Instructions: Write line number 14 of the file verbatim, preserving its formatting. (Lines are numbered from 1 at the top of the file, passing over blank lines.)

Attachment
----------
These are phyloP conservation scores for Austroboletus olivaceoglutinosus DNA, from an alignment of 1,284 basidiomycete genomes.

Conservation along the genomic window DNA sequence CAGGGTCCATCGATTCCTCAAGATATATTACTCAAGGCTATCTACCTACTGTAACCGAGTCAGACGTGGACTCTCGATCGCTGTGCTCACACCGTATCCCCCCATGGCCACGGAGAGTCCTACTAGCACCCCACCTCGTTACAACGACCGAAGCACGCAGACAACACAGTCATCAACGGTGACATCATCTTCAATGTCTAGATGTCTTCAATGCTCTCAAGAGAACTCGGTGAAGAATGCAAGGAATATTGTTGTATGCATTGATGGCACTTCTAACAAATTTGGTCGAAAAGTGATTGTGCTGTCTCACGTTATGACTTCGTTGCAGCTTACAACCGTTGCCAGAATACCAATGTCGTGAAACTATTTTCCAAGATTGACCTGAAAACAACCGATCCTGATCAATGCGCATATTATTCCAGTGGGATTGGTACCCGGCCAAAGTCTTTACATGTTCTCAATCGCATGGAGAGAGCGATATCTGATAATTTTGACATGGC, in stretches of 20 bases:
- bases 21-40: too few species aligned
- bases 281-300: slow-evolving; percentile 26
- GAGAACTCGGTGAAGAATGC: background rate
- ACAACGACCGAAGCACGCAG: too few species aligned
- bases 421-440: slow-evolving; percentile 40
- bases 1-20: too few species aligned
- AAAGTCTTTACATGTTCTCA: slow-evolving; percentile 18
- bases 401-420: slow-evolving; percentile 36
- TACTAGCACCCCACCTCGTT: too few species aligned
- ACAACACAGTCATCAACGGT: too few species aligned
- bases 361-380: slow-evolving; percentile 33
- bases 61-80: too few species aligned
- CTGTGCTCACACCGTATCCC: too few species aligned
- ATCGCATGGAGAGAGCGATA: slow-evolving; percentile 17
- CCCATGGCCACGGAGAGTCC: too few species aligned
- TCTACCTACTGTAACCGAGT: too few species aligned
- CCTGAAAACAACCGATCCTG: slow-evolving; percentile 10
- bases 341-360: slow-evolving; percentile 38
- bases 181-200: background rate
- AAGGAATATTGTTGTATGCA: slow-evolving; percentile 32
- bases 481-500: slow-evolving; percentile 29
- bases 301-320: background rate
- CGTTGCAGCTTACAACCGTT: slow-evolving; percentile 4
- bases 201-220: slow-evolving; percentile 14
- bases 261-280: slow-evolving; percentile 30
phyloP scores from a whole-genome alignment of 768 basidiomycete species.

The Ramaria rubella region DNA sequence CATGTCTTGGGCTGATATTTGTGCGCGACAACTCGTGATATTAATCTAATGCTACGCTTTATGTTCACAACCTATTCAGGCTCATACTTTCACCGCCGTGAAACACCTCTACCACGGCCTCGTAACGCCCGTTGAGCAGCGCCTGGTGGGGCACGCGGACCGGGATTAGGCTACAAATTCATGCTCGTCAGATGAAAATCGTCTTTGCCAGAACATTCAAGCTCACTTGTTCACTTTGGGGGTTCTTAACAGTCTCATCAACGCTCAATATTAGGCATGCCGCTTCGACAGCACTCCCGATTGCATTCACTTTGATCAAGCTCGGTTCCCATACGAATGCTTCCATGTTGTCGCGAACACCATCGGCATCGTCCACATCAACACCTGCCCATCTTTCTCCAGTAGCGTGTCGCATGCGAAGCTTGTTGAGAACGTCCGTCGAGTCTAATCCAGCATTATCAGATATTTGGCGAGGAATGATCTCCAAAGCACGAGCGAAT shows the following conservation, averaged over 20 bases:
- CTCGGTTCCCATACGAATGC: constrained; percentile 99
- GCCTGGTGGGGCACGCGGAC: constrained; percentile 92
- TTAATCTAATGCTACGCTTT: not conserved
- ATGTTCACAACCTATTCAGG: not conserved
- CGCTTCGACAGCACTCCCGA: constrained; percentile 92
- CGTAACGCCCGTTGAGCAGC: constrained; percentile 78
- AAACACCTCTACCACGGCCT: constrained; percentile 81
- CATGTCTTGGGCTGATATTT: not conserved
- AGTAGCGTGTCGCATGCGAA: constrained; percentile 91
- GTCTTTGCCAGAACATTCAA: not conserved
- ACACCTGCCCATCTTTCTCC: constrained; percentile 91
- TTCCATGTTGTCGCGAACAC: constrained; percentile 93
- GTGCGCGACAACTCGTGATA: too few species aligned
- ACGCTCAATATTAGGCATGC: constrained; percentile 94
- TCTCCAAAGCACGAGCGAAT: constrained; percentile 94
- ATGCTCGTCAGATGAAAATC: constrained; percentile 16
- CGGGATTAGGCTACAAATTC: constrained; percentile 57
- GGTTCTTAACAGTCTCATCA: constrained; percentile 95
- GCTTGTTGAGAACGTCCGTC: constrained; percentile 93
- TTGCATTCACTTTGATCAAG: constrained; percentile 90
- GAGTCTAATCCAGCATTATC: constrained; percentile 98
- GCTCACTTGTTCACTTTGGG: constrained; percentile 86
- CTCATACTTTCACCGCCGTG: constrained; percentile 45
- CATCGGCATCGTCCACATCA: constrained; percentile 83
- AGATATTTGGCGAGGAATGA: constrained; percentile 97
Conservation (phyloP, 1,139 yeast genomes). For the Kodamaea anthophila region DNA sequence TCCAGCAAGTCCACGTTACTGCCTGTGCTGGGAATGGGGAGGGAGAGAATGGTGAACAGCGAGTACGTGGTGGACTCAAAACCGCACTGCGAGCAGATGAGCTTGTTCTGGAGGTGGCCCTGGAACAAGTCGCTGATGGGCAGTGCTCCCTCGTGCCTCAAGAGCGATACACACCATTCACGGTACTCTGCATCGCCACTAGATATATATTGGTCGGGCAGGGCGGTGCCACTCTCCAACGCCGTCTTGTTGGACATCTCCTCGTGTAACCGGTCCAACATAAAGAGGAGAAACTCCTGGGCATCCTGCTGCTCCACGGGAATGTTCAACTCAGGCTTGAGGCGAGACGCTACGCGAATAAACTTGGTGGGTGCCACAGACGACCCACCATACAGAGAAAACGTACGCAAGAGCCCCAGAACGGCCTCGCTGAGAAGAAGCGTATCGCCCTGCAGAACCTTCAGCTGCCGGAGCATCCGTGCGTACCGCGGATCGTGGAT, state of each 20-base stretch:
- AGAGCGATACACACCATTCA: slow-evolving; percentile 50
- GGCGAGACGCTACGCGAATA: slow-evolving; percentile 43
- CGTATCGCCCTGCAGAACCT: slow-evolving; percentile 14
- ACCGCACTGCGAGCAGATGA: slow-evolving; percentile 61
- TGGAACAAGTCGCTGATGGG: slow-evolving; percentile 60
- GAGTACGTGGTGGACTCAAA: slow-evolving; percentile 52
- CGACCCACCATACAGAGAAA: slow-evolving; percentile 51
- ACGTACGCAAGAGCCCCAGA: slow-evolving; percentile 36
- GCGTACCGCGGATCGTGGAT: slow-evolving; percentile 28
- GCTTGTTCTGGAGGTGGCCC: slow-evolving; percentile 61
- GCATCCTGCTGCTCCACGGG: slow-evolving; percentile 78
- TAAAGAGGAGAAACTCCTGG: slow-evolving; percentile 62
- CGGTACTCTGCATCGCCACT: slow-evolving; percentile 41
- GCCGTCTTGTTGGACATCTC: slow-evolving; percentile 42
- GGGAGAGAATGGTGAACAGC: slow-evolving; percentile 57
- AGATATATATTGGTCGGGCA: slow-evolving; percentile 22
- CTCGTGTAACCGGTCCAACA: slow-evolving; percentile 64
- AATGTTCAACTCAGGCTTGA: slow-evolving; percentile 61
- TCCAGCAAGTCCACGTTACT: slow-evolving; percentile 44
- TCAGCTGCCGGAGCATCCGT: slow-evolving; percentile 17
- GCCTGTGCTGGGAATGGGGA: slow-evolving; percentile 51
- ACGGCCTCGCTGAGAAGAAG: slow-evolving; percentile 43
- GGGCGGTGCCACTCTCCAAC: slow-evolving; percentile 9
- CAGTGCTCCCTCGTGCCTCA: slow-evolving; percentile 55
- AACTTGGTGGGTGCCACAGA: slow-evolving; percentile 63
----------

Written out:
- bases 61-80: too few species aligned